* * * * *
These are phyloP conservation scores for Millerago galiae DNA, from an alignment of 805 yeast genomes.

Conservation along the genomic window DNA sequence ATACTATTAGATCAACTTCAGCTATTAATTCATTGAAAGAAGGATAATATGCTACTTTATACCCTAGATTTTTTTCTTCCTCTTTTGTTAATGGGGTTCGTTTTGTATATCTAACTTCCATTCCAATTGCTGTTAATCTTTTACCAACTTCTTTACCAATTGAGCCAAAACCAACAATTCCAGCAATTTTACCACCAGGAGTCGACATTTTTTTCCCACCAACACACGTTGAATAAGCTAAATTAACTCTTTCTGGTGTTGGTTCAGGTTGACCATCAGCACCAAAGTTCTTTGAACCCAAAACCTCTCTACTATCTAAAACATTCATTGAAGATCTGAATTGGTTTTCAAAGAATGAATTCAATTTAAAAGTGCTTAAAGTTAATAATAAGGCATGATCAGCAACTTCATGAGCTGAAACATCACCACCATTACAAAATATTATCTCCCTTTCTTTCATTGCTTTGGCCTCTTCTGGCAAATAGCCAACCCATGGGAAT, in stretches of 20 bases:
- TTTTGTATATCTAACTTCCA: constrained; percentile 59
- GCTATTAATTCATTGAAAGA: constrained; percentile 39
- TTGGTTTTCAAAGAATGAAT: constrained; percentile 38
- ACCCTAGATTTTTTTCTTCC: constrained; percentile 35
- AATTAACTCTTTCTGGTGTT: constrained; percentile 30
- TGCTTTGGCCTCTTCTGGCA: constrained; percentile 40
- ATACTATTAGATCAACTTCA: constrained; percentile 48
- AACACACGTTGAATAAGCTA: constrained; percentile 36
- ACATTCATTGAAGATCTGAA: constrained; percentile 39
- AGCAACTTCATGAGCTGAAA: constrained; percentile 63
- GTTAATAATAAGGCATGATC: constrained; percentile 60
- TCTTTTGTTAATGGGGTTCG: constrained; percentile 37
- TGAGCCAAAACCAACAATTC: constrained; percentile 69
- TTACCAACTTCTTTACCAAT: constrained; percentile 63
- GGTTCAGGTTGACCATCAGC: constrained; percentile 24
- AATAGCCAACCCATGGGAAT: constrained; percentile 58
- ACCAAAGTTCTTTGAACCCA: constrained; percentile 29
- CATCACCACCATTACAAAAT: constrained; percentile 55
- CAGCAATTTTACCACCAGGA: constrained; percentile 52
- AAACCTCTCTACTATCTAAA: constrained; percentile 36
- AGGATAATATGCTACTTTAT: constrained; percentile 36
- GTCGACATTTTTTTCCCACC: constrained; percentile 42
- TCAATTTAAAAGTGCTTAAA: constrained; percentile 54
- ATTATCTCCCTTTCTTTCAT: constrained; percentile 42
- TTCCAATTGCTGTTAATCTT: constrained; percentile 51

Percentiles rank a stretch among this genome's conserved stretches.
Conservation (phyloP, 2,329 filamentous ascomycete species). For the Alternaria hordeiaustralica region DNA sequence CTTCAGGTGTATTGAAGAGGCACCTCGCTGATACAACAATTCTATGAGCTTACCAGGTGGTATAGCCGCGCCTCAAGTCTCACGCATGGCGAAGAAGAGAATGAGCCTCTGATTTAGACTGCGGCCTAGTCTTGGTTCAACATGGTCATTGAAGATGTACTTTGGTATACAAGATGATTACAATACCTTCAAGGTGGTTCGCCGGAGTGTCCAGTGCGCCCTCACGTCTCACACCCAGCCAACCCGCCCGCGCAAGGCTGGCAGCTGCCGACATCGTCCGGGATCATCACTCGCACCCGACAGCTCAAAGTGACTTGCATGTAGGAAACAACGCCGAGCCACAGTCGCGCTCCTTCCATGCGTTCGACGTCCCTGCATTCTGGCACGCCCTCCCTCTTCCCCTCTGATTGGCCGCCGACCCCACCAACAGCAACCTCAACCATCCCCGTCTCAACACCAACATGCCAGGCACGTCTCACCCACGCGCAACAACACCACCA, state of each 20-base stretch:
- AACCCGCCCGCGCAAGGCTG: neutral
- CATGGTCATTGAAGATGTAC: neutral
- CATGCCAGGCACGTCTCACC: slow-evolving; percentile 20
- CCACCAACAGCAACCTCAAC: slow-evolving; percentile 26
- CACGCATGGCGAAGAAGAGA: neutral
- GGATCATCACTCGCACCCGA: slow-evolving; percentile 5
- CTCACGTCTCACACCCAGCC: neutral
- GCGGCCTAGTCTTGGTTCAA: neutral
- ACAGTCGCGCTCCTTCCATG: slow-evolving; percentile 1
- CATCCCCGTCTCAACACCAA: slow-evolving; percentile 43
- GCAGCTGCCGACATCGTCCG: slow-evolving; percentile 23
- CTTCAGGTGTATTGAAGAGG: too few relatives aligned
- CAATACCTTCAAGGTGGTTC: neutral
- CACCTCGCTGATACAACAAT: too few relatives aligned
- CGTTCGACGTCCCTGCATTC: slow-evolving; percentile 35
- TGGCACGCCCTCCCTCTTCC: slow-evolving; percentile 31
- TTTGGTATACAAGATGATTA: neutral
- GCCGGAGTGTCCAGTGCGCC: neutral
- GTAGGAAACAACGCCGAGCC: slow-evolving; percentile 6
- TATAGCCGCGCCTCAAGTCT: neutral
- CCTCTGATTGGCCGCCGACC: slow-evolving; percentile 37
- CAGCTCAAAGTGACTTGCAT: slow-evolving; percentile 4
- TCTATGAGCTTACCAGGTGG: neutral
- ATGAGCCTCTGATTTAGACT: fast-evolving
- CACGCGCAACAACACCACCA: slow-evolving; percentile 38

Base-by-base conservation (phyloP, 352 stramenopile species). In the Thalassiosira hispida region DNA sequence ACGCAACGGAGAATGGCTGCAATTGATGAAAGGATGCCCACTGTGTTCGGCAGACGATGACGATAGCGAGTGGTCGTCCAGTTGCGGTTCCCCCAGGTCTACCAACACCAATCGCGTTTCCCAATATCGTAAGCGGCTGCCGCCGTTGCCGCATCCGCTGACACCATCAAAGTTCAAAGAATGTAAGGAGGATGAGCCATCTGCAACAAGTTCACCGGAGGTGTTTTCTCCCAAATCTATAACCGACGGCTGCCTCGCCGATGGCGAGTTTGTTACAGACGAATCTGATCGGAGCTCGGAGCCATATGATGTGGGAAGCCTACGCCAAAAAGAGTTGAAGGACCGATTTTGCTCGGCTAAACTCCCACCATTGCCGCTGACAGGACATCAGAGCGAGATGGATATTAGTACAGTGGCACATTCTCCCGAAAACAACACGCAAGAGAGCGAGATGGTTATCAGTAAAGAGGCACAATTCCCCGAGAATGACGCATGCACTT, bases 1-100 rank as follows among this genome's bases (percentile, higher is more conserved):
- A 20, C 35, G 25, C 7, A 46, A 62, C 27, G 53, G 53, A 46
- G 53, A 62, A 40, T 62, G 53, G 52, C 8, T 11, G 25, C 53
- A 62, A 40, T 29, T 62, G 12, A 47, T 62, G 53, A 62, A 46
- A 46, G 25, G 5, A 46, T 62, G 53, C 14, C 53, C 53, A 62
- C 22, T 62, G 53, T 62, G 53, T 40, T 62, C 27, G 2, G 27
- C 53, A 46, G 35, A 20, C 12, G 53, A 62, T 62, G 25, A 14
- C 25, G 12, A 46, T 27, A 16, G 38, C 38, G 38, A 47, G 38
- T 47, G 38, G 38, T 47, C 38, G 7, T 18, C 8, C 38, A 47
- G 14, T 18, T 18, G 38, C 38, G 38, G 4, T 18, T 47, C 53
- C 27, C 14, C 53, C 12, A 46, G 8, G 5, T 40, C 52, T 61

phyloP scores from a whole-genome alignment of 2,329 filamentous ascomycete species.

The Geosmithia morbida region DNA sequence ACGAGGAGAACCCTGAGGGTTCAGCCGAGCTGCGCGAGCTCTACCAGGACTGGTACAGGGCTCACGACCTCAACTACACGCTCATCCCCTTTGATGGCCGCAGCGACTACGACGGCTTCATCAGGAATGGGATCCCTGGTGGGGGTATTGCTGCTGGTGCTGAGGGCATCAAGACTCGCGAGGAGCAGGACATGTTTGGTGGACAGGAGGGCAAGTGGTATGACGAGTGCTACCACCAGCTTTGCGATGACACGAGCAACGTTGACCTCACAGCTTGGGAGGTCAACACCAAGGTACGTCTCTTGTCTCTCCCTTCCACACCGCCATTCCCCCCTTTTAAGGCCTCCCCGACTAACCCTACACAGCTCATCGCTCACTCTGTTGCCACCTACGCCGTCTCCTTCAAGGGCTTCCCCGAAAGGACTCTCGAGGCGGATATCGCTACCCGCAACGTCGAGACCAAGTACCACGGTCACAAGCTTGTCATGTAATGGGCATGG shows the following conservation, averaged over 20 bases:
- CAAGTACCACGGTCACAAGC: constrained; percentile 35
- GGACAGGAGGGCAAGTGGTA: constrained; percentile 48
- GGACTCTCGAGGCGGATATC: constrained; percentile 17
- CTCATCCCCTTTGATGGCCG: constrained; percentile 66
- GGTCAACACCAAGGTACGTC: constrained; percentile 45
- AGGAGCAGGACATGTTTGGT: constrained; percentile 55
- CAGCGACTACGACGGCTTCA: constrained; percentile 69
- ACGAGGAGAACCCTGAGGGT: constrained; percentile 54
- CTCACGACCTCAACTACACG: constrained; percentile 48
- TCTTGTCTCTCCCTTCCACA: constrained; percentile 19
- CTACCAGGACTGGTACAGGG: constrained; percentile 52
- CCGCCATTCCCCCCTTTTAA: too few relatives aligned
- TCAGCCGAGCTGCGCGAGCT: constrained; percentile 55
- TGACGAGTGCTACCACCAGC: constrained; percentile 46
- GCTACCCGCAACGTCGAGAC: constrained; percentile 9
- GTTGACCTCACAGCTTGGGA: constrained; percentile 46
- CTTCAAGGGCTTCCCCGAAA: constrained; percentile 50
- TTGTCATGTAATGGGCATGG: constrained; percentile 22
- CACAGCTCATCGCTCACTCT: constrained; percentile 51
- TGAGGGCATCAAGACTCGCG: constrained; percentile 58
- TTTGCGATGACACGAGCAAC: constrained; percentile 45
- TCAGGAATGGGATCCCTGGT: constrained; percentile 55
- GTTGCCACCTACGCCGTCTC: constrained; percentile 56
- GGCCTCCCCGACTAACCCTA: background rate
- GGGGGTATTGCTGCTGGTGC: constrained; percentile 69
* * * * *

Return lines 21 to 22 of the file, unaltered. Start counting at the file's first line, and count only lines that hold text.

- CAGCAATTTTACCACCAGGA: constrained; percentile 52
- AAACCTCTCTACTATCTAAA: constrained; percentile 36